Nortel Networks was disappointed to miss out
in Telstra's recent round of billion dollar networking hardware
contracts, but last week warned the winners they had better shape up or face being shipped out.
Back in November, Telstra chose Cisco, Ericsson and Alcatel as
key vendors to participate in a raft of billion dollar network
buildouts around the nation.
"That was a disappointment. That was an area that we were
looking to expand on," Nortel's Australia and New Zealand
president Mark Stevens said in an interview with ZDNet Australia
"The big onus on the people that won those contracts is to be
able to deliver and demonstrate what they can achieve," he
warned his competitors.
Stevens said despite the defeat Nortel would continue
to seek the heavyweight's business in different areas.
"Literally last week I was talking to some senior Telstra
people about some other areas which we could be exploring,
particularly as we start talking about some of the software
capabilities of our switches," he said.
He also pointed out Nortel was still providing hardware for
Telstra's mobile telephony CDMA network, including EV-DO hardware which upgrades
the network for wireless broadband. The network is gradually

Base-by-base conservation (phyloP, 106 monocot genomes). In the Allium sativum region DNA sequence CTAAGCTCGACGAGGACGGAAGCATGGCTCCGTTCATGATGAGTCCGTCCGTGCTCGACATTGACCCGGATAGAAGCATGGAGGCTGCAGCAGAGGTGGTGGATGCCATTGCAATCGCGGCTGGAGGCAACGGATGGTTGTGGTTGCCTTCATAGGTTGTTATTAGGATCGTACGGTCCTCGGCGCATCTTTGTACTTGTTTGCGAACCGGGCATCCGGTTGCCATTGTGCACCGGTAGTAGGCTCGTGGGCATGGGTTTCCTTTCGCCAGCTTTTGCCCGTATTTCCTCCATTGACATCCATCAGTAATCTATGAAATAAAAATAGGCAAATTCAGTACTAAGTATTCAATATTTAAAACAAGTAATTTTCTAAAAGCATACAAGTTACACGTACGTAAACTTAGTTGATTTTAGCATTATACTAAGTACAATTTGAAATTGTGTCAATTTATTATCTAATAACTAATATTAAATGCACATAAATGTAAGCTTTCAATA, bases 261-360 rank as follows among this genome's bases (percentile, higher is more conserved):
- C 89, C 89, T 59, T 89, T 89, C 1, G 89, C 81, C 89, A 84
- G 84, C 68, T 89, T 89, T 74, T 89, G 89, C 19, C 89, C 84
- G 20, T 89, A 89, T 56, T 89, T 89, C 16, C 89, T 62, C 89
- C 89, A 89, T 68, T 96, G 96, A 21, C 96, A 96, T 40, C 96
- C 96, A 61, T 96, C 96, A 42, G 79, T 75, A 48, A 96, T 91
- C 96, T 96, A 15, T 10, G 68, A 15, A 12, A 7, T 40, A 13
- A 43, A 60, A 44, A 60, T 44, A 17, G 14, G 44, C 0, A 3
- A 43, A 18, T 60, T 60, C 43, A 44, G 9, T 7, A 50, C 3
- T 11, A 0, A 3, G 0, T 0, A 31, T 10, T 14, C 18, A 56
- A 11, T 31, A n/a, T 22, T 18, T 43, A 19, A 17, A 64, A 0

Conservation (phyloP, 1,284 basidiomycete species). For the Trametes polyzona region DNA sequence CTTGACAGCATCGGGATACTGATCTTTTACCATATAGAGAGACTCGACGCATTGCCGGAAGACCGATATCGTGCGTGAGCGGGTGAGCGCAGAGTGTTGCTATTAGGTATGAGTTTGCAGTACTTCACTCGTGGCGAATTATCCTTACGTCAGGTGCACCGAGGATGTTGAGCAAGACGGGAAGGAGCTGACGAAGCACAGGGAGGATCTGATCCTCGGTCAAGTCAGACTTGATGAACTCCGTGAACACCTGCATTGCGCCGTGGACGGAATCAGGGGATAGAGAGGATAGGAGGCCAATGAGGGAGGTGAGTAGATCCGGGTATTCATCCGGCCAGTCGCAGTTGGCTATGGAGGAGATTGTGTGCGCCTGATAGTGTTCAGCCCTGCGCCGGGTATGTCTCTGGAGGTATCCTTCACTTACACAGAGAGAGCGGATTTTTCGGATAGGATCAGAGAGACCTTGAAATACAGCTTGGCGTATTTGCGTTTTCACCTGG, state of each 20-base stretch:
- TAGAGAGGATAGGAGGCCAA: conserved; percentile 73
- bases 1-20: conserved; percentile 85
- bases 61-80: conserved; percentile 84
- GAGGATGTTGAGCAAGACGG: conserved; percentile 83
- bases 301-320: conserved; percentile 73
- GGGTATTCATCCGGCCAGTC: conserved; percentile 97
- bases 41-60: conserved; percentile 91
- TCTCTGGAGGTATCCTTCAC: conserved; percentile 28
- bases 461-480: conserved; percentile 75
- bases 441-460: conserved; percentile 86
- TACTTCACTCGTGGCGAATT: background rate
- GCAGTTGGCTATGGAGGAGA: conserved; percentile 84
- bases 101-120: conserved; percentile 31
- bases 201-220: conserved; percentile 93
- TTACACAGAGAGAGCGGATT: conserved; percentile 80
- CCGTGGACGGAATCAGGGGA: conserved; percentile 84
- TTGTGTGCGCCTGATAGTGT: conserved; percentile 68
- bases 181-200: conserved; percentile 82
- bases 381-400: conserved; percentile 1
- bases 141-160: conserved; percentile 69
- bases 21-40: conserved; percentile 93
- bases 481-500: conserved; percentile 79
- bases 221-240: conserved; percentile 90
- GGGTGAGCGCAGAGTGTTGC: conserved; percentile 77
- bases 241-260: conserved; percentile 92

being replaced by Ericsson with a higher-speed third-generation
"If you were to talk to Telstra, they would see the prime
mechanism by which they will get market share in the short term
is by deploying EV-DO, and they will continue to do that," said
Stevens also claimed an increasingly hostile attitude from Telstra towards its
wholesale customers since the telco's new management came on
board in the middle of last year was driving other
opportunities for Nortel.
"Alternate operators are trying to figure out where they sit
in the market place and what they need to do," he said. "In
the past, they might have leased services or infrastructure, now
maybe they'll build."
Stevenson said Nortel was working with virtually all of the
tier two telcos.
In the same interview, Stevenson outlined Nortel's intent to do more business with Cisco stalwart Alphawest, capitalising on what Stevens said was a good relationship with the services company's new owner, Optus.